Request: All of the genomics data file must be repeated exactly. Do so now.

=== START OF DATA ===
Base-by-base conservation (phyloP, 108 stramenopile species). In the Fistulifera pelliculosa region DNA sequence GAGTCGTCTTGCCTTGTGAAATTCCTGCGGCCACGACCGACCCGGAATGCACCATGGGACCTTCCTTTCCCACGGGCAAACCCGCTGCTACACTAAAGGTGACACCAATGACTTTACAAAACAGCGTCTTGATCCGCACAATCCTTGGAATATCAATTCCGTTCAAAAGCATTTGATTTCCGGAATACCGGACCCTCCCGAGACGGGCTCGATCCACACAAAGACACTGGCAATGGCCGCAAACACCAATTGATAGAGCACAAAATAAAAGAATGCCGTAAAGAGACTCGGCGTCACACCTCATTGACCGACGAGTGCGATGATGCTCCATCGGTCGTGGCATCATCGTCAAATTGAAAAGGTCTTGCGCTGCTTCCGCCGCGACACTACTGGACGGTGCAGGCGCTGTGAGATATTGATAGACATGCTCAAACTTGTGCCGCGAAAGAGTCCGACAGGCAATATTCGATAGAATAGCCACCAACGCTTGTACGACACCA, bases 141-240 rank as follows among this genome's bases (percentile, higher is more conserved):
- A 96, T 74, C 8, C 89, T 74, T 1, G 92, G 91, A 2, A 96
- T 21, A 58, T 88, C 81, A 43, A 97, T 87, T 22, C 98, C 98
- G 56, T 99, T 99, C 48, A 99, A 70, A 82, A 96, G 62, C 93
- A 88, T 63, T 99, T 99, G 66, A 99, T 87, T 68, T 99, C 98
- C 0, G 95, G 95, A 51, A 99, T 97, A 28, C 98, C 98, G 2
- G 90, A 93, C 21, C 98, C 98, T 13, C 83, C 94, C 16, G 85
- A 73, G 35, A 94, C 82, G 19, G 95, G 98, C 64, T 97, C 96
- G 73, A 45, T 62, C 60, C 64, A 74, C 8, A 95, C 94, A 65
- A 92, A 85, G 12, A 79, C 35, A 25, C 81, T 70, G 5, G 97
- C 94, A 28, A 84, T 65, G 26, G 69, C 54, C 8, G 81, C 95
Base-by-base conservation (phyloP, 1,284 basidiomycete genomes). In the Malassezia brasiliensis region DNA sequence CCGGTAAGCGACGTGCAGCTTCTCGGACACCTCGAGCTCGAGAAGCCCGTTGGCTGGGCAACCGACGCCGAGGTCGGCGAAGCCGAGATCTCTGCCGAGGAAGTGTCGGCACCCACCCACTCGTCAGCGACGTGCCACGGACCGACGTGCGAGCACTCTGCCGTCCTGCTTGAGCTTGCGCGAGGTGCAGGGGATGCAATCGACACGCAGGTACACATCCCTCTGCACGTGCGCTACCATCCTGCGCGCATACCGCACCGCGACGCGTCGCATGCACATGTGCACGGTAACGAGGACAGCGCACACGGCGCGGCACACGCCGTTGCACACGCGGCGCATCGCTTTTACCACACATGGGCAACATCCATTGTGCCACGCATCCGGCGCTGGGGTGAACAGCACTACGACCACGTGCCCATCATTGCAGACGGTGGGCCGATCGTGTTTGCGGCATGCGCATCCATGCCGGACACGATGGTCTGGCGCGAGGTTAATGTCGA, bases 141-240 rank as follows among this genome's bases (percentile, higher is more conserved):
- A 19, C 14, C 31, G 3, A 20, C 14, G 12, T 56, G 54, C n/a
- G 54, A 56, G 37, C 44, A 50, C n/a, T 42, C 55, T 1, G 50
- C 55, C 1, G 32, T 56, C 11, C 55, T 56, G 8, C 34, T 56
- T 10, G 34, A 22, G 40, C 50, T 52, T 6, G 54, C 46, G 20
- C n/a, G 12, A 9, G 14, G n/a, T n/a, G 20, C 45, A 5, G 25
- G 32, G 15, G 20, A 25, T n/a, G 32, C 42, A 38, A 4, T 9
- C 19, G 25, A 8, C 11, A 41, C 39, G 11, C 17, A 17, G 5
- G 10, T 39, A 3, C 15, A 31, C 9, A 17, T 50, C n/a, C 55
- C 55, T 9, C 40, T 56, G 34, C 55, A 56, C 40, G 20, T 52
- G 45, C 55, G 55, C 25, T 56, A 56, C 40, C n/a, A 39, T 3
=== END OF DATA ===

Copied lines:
Base-by-base conservation (phyloP, 108 stramenopile species). In the Fistulifera pelliculosa region DNA sequence GAGTCGTCTTGCCTTGTGAAATTCCTGCGGCCACGACCGACCCGGAATGCACCATGGGACCTTCCTTTCCCACGGGCAAACCCGCTGCTACACTAAAGGTGACACCAATGACTTTACAAAACAGCGTCTTGATCCGCACAATCCTTGGAATATCAATTCCGTTCAAAAGCATTTGATTTCCGGAATACCGGACCCTCCCGAGACGGGCTCGATCCACACAAAGACACTGGCAATGGCCGCAAACACCAATTGATAGAGCACAAAATAAAAGAATGCCGTAAAGAGACTCGGCGTCACACCTCATTGACCGACGAGTGCGATGATGCTCCATCGGTCGTGGCATCATCGTCAAATTGAAAAGGTCTTGCGCTGCTTCCGCCGCGACACTACTGGACGGTGCAGGCGCTGTGAGATATTGATAGACATGCTCAAACTTGTGCCGCGAAAGAGTCCGACAGGCAATATTCGATAGAATAGCCACCAACGCTTGTACGACACCA, bases 141-240 rank as follows among this genome's bases (percentile, higher is more conserved):
- A 96, T 74, C 8, C 89, T 74, T 1, G 92, G 91, A 2, A 96
- T 21, A 58, T 88, C 81, A 43, A 97, T 87, T 22, C 98, C 98
- G 56, T 99, T 99, C 48, A 99, A 70, A 82, A 96, G 62, C 93
- A 88, T 63, T 99, T 99, G 66, A 99, T 87, T 68, T 99, C 98
- C 0, G 95, G 95, A 51, A 99, T 97, A 28, C 98, C 98, G 2
- G 90, A 93, C 21, C 98, C 98, T 13, C 83, C 94, C 16, G 85
- A 73, G 35, A 94, C 82, G 19, G 95, G 98, C 64, T 97, C 96
- G 73, A 45, T 62, C 60, C 64, A 74, C 8, A 95, C 94, A 65
- A 92, A 85, G 12, A 79, C 35, A 25, C 81, T 70, G 5, G 97
- C 94, A 28, A 84, T 65, G 26, G 69, C 54, C 8, G 81, C 95
Base-by-base conservation (phyloP, 1,284 basidiomycete genomes). In the Malassezia brasiliensis region DNA sequence CCGGTAAGCGACGTGCAGCTTCTCGGACACCTCGAGCTCGAGAAGCCCGTTGGCTGGGCAACCGACGCCGAGGTCGGCGAAGCCGAGATCTCTGCCGAGGAAGTGTCGGCACCCACCCACTCGTCAGCGACGTGCCACGGACCGACGTGCGAGCACTCTGCCGTCCTGCTTGAGCTTGCGCGAGGTGCAGGGGATGCAATCGACACGCAGGTACACATCCCTCTGCACGTGCGCTACCATCCTGCGCGCATACCGCACCGCGACGCGTCGCATGCACATGTGCACGGTAACGAGGACAGCGCACACGGCGCGGCACACGCCGTTGCACACGCGGCGCATCGCTTTTACCACACATGGGCAACATCCATTGTGCCACGCATCCGGCGCTGGGGTGAACAGCACTACGACCACGTGCCCATCATTGCAGACGGTGGGCCGATCGTGTTTGCGGCATGCGCATCCATGCCGGACACGATGGTCTGGCGCGAGGTTAATGTCGA, bases 141-240 rank as follows among this genome's bases (percentile, higher is more conserved):
- A 19, C 14, C 31, G 3, A 20, C 14, G 12, T 56, G 54, C n/a
- G 54, A 56, G 37, C 44, A 50, C n/a, T 42, C 55, T 1, G 50
- C 55, C 1, G 32, T 56, C 11, C 55, T 56, G 8, C 34, T 56
- T 10, G 34, A 22, G 40, C 50, T 52, T 6, G 54, C 46, G 20
- C n/a, G 12, A 9, G 14, G n/a, T n/a, G 20, C 45, A 5, G 25
- G 32, G 15, G 20, A 25, T n/a, G 32, C 42, A 38, A 4, T 9
- C 19, G 25, A 8, C 11, A 41, C 39, G 11, C 17, A 17, G 5
- G 10, T 39, A 3, C 15, A 31, C 9, A 17, T 50, C n/a, C 55
- C 55, T 9, C 40, T 56, G 34, C 55, A 56, C 40, G 20, T 52
- G 45, C 55, G 55, C 25, T 56, A 56, C 40, C n/a, A 39, T 3